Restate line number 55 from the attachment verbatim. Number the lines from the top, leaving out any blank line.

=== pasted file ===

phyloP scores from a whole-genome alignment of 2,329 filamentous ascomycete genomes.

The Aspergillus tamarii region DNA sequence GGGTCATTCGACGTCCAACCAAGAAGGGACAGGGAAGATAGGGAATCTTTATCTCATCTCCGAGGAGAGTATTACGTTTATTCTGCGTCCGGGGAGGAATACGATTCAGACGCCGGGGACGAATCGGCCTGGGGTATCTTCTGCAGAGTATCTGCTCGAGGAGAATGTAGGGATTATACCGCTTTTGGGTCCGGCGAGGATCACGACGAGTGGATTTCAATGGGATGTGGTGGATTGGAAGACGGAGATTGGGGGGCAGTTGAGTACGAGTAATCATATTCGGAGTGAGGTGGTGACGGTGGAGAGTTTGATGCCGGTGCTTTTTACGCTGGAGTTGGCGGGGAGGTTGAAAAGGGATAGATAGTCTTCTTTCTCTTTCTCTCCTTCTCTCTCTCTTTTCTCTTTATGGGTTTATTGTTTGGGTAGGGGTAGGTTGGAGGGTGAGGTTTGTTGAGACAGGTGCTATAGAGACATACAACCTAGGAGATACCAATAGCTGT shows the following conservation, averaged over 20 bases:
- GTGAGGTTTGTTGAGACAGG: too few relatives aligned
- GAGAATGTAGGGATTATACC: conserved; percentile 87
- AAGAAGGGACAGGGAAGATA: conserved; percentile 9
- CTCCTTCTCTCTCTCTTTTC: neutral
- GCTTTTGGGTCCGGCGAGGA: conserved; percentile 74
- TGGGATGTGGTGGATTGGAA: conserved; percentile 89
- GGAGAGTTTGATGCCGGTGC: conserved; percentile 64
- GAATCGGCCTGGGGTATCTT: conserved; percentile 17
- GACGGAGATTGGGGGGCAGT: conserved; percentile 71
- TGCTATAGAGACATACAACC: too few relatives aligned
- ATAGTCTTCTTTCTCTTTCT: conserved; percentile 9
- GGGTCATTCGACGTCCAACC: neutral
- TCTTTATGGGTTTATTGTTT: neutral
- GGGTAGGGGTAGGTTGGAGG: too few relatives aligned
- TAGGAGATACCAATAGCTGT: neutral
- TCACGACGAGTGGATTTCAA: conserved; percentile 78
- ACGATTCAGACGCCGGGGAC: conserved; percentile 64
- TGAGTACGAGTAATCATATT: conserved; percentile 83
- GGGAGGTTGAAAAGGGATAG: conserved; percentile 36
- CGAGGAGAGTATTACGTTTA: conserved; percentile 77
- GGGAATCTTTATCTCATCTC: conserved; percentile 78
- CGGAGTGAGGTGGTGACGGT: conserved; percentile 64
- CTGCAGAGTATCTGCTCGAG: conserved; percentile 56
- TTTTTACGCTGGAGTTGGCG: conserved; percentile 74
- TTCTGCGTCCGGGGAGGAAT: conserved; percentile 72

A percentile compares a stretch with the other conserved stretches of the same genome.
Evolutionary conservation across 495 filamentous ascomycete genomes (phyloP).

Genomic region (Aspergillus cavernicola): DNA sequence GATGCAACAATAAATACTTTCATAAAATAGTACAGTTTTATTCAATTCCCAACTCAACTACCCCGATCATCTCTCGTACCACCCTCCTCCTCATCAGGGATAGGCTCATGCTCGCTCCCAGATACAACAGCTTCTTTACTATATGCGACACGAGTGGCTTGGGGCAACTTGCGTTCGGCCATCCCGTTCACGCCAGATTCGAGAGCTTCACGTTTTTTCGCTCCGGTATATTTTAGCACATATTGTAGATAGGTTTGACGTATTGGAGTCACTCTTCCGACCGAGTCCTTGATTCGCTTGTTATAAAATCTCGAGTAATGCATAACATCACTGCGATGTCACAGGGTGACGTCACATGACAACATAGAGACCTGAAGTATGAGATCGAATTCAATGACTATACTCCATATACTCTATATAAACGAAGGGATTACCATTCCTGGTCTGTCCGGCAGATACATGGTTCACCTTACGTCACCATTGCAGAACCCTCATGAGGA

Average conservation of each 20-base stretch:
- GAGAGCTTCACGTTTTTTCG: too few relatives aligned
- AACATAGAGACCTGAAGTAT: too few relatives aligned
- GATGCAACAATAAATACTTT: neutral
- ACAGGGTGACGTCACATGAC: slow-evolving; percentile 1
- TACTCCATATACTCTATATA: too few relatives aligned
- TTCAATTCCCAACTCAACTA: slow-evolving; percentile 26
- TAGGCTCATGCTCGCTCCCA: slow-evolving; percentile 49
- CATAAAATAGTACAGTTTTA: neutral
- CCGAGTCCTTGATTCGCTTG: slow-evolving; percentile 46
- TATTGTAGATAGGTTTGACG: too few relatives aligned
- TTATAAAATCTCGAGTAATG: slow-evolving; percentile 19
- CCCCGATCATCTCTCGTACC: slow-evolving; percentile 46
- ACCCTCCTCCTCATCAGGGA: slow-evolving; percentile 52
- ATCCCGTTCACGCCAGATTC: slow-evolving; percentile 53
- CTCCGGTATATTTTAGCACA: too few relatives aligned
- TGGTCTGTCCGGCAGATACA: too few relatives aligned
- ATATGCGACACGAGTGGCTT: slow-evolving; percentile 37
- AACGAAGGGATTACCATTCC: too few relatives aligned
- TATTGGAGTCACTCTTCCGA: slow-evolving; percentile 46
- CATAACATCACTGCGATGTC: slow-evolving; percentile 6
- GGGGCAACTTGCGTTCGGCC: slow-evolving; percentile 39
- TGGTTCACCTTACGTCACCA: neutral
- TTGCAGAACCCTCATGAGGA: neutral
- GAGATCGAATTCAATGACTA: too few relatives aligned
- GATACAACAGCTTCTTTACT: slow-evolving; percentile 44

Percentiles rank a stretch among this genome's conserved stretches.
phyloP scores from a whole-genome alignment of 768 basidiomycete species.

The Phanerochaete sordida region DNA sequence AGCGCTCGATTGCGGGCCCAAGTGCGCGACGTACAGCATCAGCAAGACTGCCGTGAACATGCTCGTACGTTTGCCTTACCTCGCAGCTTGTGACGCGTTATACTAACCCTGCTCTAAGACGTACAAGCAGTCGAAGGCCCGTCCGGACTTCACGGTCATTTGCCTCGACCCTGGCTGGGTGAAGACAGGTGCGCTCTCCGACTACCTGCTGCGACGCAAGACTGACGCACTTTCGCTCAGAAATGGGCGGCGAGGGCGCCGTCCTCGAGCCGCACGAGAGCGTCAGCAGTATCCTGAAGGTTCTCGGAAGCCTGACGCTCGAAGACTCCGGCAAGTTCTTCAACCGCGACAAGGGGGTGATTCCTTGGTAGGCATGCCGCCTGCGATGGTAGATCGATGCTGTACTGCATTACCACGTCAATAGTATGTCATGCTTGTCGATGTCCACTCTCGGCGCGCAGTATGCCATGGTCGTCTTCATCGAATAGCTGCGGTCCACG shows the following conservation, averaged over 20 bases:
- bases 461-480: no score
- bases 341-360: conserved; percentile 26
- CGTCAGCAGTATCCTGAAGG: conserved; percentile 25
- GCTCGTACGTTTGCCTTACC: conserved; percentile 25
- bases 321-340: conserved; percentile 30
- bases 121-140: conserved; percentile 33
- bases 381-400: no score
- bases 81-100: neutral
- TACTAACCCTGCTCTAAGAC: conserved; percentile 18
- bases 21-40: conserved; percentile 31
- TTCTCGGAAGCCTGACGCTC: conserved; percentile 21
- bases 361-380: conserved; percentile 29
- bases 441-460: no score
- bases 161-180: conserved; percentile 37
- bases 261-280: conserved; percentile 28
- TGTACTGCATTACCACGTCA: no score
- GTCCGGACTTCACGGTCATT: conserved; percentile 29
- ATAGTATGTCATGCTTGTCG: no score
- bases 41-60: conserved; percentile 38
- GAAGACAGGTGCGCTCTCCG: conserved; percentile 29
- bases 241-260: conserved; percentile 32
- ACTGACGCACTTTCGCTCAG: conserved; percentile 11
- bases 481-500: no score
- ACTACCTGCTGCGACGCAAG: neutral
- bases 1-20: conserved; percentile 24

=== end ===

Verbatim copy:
- GAGATCGAATTCAATGACTA: too few relatives aligned